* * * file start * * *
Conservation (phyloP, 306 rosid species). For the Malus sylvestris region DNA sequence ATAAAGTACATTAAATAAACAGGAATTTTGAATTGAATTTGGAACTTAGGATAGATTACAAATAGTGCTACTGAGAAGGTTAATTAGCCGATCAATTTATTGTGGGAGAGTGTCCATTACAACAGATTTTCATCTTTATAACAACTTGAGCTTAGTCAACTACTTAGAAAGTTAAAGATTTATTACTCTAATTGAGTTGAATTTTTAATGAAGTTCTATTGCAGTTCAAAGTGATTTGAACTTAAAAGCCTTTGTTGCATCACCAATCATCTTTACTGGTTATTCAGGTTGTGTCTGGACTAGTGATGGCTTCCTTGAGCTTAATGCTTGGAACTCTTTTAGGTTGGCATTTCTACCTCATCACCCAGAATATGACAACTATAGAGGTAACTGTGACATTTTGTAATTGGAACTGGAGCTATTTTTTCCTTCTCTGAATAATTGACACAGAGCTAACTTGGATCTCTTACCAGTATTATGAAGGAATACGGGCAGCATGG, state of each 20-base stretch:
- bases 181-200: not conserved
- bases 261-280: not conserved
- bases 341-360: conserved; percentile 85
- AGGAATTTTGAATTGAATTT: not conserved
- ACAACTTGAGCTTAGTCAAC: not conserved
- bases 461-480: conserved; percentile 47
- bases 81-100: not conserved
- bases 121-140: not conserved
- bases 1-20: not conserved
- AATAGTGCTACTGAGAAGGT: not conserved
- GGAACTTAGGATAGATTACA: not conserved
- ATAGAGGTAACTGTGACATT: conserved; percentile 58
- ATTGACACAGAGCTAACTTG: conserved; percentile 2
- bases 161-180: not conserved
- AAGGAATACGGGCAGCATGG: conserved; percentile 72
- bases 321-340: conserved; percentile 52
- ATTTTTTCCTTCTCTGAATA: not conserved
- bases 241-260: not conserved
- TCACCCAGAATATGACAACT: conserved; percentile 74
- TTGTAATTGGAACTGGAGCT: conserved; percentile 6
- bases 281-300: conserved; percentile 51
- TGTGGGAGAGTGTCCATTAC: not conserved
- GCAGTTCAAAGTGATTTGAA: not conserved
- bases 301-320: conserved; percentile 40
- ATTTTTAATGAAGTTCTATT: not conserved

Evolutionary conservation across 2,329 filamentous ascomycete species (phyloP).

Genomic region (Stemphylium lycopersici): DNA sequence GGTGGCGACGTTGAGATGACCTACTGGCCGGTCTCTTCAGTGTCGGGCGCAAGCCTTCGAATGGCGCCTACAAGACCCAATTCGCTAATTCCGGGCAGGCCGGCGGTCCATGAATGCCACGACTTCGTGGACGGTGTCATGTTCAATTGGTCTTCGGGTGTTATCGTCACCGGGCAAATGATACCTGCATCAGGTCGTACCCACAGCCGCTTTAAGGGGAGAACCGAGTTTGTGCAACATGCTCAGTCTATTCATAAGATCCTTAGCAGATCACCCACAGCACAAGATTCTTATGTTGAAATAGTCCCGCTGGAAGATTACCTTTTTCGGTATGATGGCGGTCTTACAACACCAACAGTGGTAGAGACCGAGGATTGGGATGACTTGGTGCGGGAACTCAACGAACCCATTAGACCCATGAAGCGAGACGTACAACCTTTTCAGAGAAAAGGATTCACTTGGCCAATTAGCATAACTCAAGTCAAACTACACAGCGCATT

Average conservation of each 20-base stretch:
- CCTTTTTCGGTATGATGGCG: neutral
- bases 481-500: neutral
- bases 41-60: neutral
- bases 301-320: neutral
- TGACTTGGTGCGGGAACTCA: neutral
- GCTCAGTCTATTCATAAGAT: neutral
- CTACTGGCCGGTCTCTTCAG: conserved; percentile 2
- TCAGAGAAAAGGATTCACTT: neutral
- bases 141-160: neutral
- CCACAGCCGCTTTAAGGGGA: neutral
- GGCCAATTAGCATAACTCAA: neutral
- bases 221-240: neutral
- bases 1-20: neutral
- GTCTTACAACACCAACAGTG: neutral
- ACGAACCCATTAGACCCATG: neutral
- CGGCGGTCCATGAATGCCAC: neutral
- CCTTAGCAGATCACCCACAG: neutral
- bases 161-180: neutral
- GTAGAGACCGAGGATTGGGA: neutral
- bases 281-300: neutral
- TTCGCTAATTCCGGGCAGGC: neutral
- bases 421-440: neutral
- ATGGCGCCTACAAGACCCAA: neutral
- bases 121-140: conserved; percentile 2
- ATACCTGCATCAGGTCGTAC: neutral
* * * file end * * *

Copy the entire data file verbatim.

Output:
Conservation (phyloP, 306 rosid species). For the Malus sylvestris region DNA sequence ATAAAGTACATTAAATAAACAGGAATTTTGAATTGAATTTGGAACTTAGGATAGATTACAAATAGTGCTACTGAGAAGGTTAATTAGCCGATCAATTTATTGTGGGAGAGTGTCCATTACAACAGATTTTCATCTTTATAACAACTTGAGCTTAGTCAACTACTTAGAAAGTTAAAGATTTATTACTCTAATTGAGTTGAATTTTTAATGAAGTTCTATTGCAGTTCAAAGTGATTTGAACTTAAAAGCCTTTGTTGCATCACCAATCATCTTTACTGGTTATTCAGGTTGTGTCTGGACTAGTGATGGCTTCCTTGAGCTTAATGCTTGGAACTCTTTTAGGTTGGCATTTCTACCTCATCACCCAGAATATGACAACTATAGAGGTAACTGTGACATTTTGTAATTGGAACTGGAGCTATTTTTTCCTTCTCTGAATAATTGACACAGAGCTAACTTGGATCTCTTACCAGTATTATGAAGGAATACGGGCAGCATGG, state of each 20-base stretch:
- bases 181-200: not conserved
- bases 261-280: not conserved
- bases 341-360: conserved; percentile 85
- AGGAATTTTGAATTGAATTT: not conserved
- ACAACTTGAGCTTAGTCAAC: not conserved
- bases 461-480: conserved; percentile 47
- bases 81-100: not conserved
- bases 121-140: not conserved
- bases 1-20: not conserved
- AATAGTGCTACTGAGAAGGT: not conserved
- GGAACTTAGGATAGATTACA: not conserved
- ATAGAGGTAACTGTGACATT: conserved; percentile 58
- ATTGACACAGAGCTAACTTG: conserved; percentile 2
- bases 161-180: not conserved
- AAGGAATACGGGCAGCATGG: conserved; percentile 72
- bases 321-340: conserved; percentile 52
- ATTTTTTCCTTCTCTGAATA: not conserved
- bases 241-260: not conserved
- TCACCCAGAATATGACAACT: conserved; percentile 74
- TTGTAATTGGAACTGGAGCT: conserved; percentile 6
- bases 281-300: conserved; percentile 51
- TGTGGGAGAGTGTCCATTAC: not conserved
- GCAGTTCAAAGTGATTTGAA: not conserved
- bases 301-320: conserved; percentile 40
- ATTTTTAATGAAGTTCTATT: not conserved

Evolutionary conservation across 2,329 filamentous ascomycete species (phyloP).

Genomic region (Stemphylium lycopersici): DNA sequence GGTGGCGACGTTGAGATGACCTACTGGCCGGTCTCTTCAGTGTCGGGCGCAAGCCTTCGAATGGCGCCTACAAGACCCAATTCGCTAATTCCGGGCAGGCCGGCGGTCCATGAATGCCACGACTTCGTGGACGGTGTCATGTTCAATTGGTCTTCGGGTGTTATCGTCACCGGGCAAATGATACCTGCATCAGGTCGTACCCACAGCCGCTTTAAGGGGAGAACCGAGTTTGTGCAACATGCTCAGTCTATTCATAAGATCCTTAGCAGATCACCCACAGCACAAGATTCTTATGTTGAAATAGTCCCGCTGGAAGATTACCTTTTTCGGTATGATGGCGGTCTTACAACACCAACAGTGGTAGAGACCGAGGATTGGGATGACTTGGTGCGGGAACTCAACGAACCCATTAGACCCATGAAGCGAGACGTACAACCTTTTCAGAGAAAAGGATTCACTTGGCCAATTAGCATAACTCAAGTCAAACTACACAGCGCATT

Average conservation of each 20-base stretch:
- CCTTTTTCGGTATGATGGCG: neutral
- bases 481-500: neutral
- bases 41-60: neutral
- bases 301-320: neutral
- TGACTTGGTGCGGGAACTCA: neutral
- GCTCAGTCTATTCATAAGAT: neutral
- CTACTGGCCGGTCTCTTCAG: conserved; percentile 2
- TCAGAGAAAAGGATTCACTT: neutral
- bases 141-160: neutral
- CCACAGCCGCTTTAAGGGGA: neutral
- GGCCAATTAGCATAACTCAA: neutral
- bases 221-240: neutral
- bases 1-20: neutral
- GTCTTACAACACCAACAGTG: neutral
- ACGAACCCATTAGACCCATG: neutral
- CGGCGGTCCATGAATGCCAC: neutral
- CCTTAGCAGATCACCCACAG: neutral
- bases 161-180: neutral
- GTAGAGACCGAGGATTGGGA: neutral
- bases 281-300: neutral
- TTCGCTAATTCCGGGCAGGC: neutral
- bases 421-440: neutral
- ATGGCGCCTACAAGACCCAA: neutral
- bases 121-140: conserved; percentile 2
- ATACCTGCATCAGGTCGTAC: neutral